Of course not all other things are equal. Bosses can make us work longer. Instead of working for 5 hours to pay for our own costs and 3 hours for the boss in an 8 hour day, the boss could get us to work 9 hours a day, giving her an extra hour of surplus value extracted from us. Working hours across the developed world have been increasing over time. But there are only so many hours in a working day that can profitably be exploited.
Increased productivity, and the lessening of the costs of feeding, clothing and housing us etc, also act as countervailing tendencies, as do cutting our wages and conditions.
But the tendency shines through, and according to a raft of left wing writers, the rate of profit today in the developed world is up to half what it was in the 50s and 60s.
As the tendency of the rate of profit to fall re-asserted itself after the post war boom, the ruling elite abandoned Keynesianism and adopted neoliberalism as its main economic ideology. A reader recently asked what I mean by neoliberalism. Here is a brief response.
Elizabeth Martinez and Arnoldo Garcia identify five main elements of economic neoliberalism – the rule of the market, cutting public expenditure for social services, deregulation, privatisation and eliminating the concept of public good or community and replacing it with individual responsibility. For me the essence of neoliberalism is also captured by Eddie Cimorelli when he says:
Neoliberalism is a particular organisation of capitalism. Its most basic feature is the use of the state to protect capital, impose market imperatives on society and curb the power of labour.
The first neoliberal government was the Pinochet dictatorship in Chile. The neoliberal onslaught was led politically by Margaret Thatcher in the UK and Ronald Reagan in the US and their elections in 1979 and 1980 respectively opened the way for the adoption of the ideology of neoliberalism in various guises across the globe. It was for example the Hawke Labor Government in Australia in 1983 which began the process of neoliberalisation of the Australian economy.
For a time these policies seemed to work and profit rates began to climb again until the mid 90s. They have been in decline more or less ever since in the developed world, apart from Australia.
So as profit rates decline and neoliberal governments come to power, one seeming way to increase sales and hence profits for retail capital is to free up the labour market (for example abolish penalty rates) and at the same time remove restrictions on holiday opening hours. This entails an assault on shop workers’ holidays, holiday pay, starting times and the like.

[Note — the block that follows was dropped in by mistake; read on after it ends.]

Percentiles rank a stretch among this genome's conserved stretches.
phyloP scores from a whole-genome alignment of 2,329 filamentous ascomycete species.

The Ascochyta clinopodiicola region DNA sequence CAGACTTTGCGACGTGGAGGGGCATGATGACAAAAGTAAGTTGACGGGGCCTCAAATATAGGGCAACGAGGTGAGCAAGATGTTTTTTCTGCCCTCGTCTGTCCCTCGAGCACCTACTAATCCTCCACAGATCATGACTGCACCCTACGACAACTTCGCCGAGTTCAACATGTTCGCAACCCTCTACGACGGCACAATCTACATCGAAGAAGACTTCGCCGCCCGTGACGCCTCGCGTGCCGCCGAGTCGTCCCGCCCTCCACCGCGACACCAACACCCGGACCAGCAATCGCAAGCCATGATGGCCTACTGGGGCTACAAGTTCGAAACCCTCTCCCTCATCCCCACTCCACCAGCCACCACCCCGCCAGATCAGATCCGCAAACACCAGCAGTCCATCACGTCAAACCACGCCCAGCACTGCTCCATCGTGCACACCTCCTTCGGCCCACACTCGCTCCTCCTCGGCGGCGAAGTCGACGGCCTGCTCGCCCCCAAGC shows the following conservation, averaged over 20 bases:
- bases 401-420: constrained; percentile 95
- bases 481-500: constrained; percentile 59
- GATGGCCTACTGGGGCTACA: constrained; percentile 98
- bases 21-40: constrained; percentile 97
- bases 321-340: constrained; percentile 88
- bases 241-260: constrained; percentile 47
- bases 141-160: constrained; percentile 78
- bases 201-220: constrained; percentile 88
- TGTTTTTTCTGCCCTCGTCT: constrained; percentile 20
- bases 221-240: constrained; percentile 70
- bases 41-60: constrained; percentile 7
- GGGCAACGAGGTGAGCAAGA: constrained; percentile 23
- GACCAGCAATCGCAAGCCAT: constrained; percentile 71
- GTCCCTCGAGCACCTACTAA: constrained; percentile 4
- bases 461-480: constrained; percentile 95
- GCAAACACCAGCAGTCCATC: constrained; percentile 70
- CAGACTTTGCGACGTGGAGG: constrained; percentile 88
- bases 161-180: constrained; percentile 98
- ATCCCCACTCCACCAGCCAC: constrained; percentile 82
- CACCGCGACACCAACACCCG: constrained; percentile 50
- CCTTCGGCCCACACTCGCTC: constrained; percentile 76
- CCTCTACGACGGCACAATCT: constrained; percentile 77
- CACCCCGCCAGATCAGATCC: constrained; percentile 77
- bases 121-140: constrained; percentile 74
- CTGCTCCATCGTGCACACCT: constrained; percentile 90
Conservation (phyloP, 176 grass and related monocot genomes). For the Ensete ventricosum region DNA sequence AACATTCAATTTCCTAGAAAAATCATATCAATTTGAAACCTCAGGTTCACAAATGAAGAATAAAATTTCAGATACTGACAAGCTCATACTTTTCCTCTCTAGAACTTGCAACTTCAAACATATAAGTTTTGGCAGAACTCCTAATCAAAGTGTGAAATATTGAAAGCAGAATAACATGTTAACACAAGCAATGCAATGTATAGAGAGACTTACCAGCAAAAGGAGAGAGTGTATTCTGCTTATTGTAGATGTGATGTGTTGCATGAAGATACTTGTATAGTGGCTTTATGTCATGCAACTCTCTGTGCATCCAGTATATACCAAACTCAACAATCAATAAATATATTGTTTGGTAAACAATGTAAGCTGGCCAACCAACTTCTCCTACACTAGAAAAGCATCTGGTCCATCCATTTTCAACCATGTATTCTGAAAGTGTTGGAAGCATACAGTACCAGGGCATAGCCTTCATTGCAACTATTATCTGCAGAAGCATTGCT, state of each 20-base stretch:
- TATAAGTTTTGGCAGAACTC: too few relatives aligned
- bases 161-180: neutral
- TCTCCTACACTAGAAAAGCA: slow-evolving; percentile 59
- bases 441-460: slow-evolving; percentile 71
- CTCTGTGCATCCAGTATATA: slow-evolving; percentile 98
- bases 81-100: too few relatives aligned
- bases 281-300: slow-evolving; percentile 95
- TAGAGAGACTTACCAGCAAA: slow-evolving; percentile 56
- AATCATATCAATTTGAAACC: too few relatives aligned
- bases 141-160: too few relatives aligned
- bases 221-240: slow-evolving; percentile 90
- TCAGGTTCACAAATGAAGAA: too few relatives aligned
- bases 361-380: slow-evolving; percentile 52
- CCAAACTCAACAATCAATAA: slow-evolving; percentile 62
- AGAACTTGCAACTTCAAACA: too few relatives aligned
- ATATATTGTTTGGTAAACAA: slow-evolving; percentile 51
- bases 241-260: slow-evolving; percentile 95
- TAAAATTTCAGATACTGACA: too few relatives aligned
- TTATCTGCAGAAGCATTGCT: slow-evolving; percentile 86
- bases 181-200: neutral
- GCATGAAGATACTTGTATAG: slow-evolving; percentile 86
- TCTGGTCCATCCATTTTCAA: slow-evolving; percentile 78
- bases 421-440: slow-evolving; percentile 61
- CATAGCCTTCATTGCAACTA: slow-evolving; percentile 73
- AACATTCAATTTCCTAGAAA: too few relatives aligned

So a combination of monopoly like exploitation of Christmas, declining profit rates and neoliberal governments, and in Australia at least, weak unions such as the Shop, Distributive and Allied Employees Union, combined to allow ‘entrepreneurial’ retailers to offer massive cut price Boxing Day sales. Those retailers who did this first reaped a benefit, until all retailers followed suit.
By the way, these groundbreaking ‘entrepreneurs’ often first had to force governments to remove restrictions on hours, times and pay and conditions before they could in fact open on Boxing Day.
However because the advantage of selling on Boxing Day is only temporary as more retailers join in, the pressure to outwit competitors and gain some shallow sales advantage is still there.
In Australia consumers, by and large workers, have been reluctant to spend up big since the Global Financial Crisis. So retailers haven’t been making the sales before Christmas that they had in the past. Their Christmas monopoly is dying, if not dead.
So now what we find is that some retailers are beginning to offer post-Christmas sales on Christmas day, or even post Christmas prices before Christmas (I kid you not) to entice workers to buy. But that of course cuts the ‘Christmas’ super profits the retailers are making. The monopoly is undone.
This is just one indication that Australian capitalism is in trouble.
An alternative would be for workers to reclaim holidays as holidays and in doing that realise their own strength and the fact that we don’t need bosses. Then production could be carried out to satisfy human need, ie for use values, not to make a profit, ie not for exchange values. If that were done democratically we’d have socialism and every day would be Christmas, a day of love, joy and happiness in which we are at last truly human.
Comments (see the link under the heading) close after 7 days. The hype around Christmas and the Boxing Day sales might see another article trying to explain the fetishism of commodities.